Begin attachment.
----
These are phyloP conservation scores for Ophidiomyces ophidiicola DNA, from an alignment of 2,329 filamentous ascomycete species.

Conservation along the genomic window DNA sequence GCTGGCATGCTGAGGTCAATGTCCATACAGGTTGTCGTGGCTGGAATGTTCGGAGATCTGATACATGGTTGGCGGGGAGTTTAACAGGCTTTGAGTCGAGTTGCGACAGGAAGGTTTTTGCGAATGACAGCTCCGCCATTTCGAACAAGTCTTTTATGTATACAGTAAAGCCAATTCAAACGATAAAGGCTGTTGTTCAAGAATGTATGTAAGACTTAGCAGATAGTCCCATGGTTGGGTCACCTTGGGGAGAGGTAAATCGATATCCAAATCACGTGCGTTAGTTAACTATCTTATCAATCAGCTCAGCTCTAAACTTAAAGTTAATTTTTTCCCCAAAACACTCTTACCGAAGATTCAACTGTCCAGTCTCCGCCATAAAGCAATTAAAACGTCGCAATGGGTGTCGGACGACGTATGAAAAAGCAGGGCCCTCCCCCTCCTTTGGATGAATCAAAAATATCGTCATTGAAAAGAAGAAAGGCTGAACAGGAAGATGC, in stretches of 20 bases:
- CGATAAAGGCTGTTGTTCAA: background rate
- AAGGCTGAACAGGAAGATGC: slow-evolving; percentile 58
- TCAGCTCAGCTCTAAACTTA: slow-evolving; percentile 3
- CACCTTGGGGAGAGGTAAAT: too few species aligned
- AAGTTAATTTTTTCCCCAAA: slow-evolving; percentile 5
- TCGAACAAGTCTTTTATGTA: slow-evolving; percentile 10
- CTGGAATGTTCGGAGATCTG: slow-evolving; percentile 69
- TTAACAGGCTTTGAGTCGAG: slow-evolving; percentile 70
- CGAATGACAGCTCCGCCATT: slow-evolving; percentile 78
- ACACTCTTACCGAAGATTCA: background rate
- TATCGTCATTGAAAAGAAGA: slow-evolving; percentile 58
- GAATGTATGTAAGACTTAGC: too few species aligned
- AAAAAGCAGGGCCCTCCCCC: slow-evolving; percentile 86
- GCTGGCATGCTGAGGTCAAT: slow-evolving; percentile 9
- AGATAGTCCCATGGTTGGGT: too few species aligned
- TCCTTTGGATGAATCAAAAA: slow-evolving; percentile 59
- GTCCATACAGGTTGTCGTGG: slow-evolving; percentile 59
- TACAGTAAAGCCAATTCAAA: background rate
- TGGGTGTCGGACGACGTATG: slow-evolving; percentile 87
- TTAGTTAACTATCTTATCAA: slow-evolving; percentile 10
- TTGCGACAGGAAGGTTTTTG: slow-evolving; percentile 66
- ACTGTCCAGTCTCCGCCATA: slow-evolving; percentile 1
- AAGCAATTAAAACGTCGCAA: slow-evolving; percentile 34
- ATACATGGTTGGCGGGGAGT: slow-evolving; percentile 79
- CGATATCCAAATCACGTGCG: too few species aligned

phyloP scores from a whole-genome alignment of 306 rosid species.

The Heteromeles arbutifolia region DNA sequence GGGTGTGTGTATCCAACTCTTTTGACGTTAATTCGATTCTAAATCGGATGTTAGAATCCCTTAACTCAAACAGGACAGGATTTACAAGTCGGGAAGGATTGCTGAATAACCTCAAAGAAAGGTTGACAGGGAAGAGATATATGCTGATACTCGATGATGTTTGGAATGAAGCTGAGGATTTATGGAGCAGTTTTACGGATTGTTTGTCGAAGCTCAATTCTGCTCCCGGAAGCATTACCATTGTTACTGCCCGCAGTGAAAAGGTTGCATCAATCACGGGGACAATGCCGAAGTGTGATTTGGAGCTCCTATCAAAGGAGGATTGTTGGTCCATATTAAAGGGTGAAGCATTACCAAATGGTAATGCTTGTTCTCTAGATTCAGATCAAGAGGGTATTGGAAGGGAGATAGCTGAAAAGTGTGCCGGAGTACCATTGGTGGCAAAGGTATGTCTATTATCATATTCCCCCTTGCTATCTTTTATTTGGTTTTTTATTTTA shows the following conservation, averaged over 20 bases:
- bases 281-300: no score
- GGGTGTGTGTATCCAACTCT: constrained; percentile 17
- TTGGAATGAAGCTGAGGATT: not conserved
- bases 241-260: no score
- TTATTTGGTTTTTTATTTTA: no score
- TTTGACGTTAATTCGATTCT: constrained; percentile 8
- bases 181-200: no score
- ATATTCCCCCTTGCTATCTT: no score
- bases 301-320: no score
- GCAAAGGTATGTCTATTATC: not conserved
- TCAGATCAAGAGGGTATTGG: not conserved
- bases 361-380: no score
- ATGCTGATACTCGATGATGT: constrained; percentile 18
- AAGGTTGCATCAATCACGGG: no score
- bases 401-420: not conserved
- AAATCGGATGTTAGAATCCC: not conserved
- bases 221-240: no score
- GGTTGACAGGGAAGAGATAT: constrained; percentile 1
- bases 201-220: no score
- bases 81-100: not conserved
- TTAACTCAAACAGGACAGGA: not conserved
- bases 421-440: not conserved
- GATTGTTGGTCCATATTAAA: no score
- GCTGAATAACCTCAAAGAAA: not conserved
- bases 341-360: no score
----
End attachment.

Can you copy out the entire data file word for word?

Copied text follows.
These are phyloP conservation scores for Ophidiomyces ophidiicola DNA, from an alignment of 2,329 filamentous ascomycete species.

Conservation along the genomic window DNA sequence GCTGGCATGCTGAGGTCAATGTCCATACAGGTTGTCGTGGCTGGAATGTTCGGAGATCTGATACATGGTTGGCGGGGAGTTTAACAGGCTTTGAGTCGAGTTGCGACAGGAAGGTTTTTGCGAATGACAGCTCCGCCATTTCGAACAAGTCTTTTATGTATACAGTAAAGCCAATTCAAACGATAAAGGCTGTTGTTCAAGAATGTATGTAAGACTTAGCAGATAGTCCCATGGTTGGGTCACCTTGGGGAGAGGTAAATCGATATCCAAATCACGTGCGTTAGTTAACTATCTTATCAATCAGCTCAGCTCTAAACTTAAAGTTAATTTTTTCCCCAAAACACTCTTACCGAAGATTCAACTGTCCAGTCTCCGCCATAAAGCAATTAAAACGTCGCAATGGGTGTCGGACGACGTATGAAAAAGCAGGGCCCTCCCCCTCCTTTGGATGAATCAAAAATATCGTCATTGAAAAGAAGAAAGGCTGAACAGGAAGATGC, in stretches of 20 bases:
- CGATAAAGGCTGTTGTTCAA: background rate
- AAGGCTGAACAGGAAGATGC: slow-evolving; percentile 58
- TCAGCTCAGCTCTAAACTTA: slow-evolving; percentile 3
- CACCTTGGGGAGAGGTAAAT: too few species aligned
- AAGTTAATTTTTTCCCCAAA: slow-evolving; percentile 5
- TCGAACAAGTCTTTTATGTA: slow-evolving; percentile 10
- CTGGAATGTTCGGAGATCTG: slow-evolving; percentile 69
- TTAACAGGCTTTGAGTCGAG: slow-evolving; percentile 70
- CGAATGACAGCTCCGCCATT: slow-evolving; percentile 78
- ACACTCTTACCGAAGATTCA: background rate
- TATCGTCATTGAAAAGAAGA: slow-evolving; percentile 58
- GAATGTATGTAAGACTTAGC: too few species aligned
- AAAAAGCAGGGCCCTCCCCC: slow-evolving; percentile 86
- GCTGGCATGCTGAGGTCAAT: slow-evolving; percentile 9
- AGATAGTCCCATGGTTGGGT: too few species aligned
- TCCTTTGGATGAATCAAAAA: slow-evolving; percentile 59
- GTCCATACAGGTTGTCGTGG: slow-evolving; percentile 59
- TACAGTAAAGCCAATTCAAA: background rate
- TGGGTGTCGGACGACGTATG: slow-evolving; percentile 87
- TTAGTTAACTATCTTATCAA: slow-evolving; percentile 10
- TTGCGACAGGAAGGTTTTTG: slow-evolving; percentile 66
- ACTGTCCAGTCTCCGCCATA: slow-evolving; percentile 1
- AAGCAATTAAAACGTCGCAA: slow-evolving; percentile 34
- ATACATGGTTGGCGGGGAGT: slow-evolving; percentile 79
- CGATATCCAAATCACGTGCG: too few species aligned

phyloP scores from a whole-genome alignment of 306 rosid species.

The Heteromeles arbutifolia region DNA sequence GGGTGTGTGTATCCAACTCTTTTGACGTTAATTCGATTCTAAATCGGATGTTAGAATCCCTTAACTCAAACAGGACAGGATTTACAAGTCGGGAAGGATTGCTGAATAACCTCAAAGAAAGGTTGACAGGGAAGAGATATATGCTGATACTCGATGATGTTTGGAATGAAGCTGAGGATTTATGGAGCAGTTTTACGGATTGTTTGTCGAAGCTCAATTCTGCTCCCGGAAGCATTACCATTGTTACTGCCCGCAGTGAAAAGGTTGCATCAATCACGGGGACAATGCCGAAGTGTGATTTGGAGCTCCTATCAAAGGAGGATTGTTGGTCCATATTAAAGGGTGAAGCATTACCAAATGGTAATGCTTGTTCTCTAGATTCAGATCAAGAGGGTATTGGAAGGGAGATAGCTGAAAAGTGTGCCGGAGTACCATTGGTGGCAAAGGTATGTCTATTATCATATTCCCCCTTGCTATCTTTTATTTGGTTTTTTATTTTA shows the following conservation, averaged over 20 bases:
- bases 281-300: no score
- GGGTGTGTGTATCCAACTCT: constrained; percentile 17
- TTGGAATGAAGCTGAGGATT: not conserved
- bases 241-260: no score
- TTATTTGGTTTTTTATTTTA: no score
- TTTGACGTTAATTCGATTCT: constrained; percentile 8
- bases 181-200: no score
- ATATTCCCCCTTGCTATCTT: no score
- bases 301-320: no score
- GCAAAGGTATGTCTATTATC: not conserved
- TCAGATCAAGAGGGTATTGG: not conserved
- bases 361-380: no score
- ATGCTGATACTCGATGATGT: constrained; percentile 18
- AAGGTTGCATCAATCACGGG: no score
- bases 401-420: not conserved
- AAATCGGATGTTAGAATCCC: not conserved
- bases 221-240: no score
- GGTTGACAGGGAAGAGATAT: constrained; percentile 1
- bases 201-220: no score
- bases 81-100: not conserved
- TTAACTCAAACAGGACAGGA: not conserved
- bases 421-440: not conserved
- GATTGTTGGTCCATATTAAA: no score
- GCTGAATAACCTCAAAGAAA: not conserved
- bases 341-360: no score